areas you try to come up with some theorems and you have a rough idea
about the general topic.
Depending on your adviser he or she will restrict your search in one way
or another. The most restrictive adviser tells you exactly what you
should do (sometimes they have a grant proposal for a specific project
and/or only need a code monkey to implement their grand idea) other
advisers let you run free and let you come up with your own idea in a
(sub-)field. Both extremes have their advantages and the kind of adviser
that is best for you is basically an optimization problem that you need
to solve for yourself.
On one end of the scale you are given a topic by your adviser. This
approach ensures that your adviser cares/should care deeply about your
project and it gives you a head start, on the other hand you'll have to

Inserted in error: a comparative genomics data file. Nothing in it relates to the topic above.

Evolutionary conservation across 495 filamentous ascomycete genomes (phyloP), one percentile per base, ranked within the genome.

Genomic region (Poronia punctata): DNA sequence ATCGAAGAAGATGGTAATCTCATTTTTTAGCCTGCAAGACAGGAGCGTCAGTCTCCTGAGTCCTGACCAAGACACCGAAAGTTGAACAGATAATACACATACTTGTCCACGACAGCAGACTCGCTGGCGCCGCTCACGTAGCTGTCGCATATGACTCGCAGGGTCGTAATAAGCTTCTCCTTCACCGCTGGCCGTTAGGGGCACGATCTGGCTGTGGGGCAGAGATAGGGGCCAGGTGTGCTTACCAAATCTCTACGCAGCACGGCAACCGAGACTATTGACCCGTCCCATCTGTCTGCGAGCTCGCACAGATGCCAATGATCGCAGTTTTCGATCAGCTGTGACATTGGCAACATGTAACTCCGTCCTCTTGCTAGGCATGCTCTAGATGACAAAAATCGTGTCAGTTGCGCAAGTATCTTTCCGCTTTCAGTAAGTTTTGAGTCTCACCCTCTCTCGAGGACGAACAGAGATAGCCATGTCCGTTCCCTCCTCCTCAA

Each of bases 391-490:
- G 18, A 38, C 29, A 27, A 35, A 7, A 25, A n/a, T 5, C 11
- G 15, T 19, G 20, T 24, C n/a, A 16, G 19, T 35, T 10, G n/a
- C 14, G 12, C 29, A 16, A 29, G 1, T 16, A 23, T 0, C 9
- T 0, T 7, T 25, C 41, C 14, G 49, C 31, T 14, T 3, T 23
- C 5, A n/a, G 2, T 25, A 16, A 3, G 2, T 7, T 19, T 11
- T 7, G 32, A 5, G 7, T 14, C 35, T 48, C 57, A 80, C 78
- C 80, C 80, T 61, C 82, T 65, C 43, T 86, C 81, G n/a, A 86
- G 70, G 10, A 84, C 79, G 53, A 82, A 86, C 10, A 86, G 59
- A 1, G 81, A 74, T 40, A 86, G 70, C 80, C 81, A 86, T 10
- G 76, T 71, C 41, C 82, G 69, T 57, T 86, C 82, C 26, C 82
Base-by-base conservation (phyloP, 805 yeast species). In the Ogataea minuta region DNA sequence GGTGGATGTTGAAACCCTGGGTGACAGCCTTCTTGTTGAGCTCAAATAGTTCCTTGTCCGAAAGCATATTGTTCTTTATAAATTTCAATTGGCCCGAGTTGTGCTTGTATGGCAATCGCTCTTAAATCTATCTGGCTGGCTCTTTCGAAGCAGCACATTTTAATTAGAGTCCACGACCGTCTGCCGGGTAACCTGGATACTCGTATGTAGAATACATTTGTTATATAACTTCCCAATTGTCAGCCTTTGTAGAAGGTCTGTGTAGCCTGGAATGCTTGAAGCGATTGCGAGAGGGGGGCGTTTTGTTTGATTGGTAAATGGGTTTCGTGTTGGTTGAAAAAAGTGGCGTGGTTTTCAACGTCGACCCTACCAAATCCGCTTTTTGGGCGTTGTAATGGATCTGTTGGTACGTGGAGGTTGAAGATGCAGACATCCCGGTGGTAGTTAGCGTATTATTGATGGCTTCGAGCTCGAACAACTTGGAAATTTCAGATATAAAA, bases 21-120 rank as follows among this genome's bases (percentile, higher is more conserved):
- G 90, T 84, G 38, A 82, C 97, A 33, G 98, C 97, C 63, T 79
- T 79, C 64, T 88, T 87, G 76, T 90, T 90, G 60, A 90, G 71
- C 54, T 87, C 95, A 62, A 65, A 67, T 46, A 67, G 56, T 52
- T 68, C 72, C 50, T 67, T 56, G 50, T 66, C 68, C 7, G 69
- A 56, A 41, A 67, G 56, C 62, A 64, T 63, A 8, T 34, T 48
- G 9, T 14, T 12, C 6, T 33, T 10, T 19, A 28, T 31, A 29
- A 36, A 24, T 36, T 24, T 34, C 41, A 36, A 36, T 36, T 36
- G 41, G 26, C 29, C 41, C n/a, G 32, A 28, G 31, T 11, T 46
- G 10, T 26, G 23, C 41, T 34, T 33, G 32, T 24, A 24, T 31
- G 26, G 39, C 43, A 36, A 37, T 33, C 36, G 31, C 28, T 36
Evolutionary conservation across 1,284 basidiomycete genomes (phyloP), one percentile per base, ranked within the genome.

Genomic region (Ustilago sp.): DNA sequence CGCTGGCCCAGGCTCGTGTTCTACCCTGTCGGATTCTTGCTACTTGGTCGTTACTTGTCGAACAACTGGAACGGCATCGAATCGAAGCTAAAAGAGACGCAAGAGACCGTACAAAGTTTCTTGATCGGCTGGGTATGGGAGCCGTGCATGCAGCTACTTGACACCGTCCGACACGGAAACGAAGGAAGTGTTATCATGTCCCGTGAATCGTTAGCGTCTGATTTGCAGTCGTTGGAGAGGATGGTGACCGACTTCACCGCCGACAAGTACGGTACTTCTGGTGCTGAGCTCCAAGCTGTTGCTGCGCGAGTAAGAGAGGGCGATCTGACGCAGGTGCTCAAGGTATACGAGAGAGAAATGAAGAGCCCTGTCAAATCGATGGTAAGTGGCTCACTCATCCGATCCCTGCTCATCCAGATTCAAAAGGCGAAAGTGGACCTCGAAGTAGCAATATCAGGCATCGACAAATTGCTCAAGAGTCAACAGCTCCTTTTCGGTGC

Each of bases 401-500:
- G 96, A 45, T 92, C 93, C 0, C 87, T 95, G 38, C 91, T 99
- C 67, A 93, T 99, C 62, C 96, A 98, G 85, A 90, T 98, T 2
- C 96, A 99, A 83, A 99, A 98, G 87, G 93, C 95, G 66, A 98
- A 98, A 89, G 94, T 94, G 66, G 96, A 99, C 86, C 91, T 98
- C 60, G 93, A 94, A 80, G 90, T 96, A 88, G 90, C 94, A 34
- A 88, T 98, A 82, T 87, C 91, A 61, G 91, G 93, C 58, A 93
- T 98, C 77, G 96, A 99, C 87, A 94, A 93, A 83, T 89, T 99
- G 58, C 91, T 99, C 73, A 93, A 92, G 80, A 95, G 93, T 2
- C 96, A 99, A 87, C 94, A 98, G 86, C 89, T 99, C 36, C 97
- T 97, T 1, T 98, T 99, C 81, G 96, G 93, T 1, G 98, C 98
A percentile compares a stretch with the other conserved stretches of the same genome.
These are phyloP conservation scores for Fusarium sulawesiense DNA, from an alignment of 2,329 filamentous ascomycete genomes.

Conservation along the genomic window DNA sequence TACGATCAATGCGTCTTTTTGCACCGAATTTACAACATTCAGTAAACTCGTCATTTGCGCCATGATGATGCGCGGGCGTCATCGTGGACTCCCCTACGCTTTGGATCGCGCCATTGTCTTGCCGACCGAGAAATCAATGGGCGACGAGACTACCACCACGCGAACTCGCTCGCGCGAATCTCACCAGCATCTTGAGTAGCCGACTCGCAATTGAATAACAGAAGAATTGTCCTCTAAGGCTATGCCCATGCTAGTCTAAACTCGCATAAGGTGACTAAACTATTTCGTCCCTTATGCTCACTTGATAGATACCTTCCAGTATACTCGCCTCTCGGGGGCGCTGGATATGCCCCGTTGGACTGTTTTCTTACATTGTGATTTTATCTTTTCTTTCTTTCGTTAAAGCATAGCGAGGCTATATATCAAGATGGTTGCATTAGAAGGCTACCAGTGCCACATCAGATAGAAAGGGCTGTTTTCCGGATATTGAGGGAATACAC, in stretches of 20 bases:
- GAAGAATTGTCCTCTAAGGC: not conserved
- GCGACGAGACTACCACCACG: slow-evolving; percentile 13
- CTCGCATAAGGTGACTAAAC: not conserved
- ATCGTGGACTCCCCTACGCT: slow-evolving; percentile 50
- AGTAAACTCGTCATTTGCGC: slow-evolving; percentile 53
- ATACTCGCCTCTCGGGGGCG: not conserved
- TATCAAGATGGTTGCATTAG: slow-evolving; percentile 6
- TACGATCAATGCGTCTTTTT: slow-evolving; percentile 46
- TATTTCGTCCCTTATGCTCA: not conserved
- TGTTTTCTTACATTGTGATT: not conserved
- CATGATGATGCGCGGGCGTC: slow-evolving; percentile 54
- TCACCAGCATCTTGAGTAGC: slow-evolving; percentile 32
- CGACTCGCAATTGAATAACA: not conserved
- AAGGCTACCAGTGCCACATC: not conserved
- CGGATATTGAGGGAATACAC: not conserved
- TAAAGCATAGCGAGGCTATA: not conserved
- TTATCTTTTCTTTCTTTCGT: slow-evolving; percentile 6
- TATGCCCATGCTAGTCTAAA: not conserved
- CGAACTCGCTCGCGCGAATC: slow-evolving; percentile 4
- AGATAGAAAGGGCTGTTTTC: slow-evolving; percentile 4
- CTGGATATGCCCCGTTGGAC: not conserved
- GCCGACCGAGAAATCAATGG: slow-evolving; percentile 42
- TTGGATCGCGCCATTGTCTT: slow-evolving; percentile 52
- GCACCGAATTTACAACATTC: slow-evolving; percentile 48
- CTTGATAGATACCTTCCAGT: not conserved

make up for this pre-selection and you'll have a harder time to bring in
your own (research) ideas into the already existing project. On the
other end you can choose your topic in an open void. It is up to you to
make your adviser care about the project and you need to come up with
the core idea. This great opportunity usually results in additional time
needed to complete this phase. In the real world your adviser will
usually set the limits anywhere between these two extremes.
From my experience I would say that the average student stays in this
phase from one to three years. I was lucky enough to have an adviser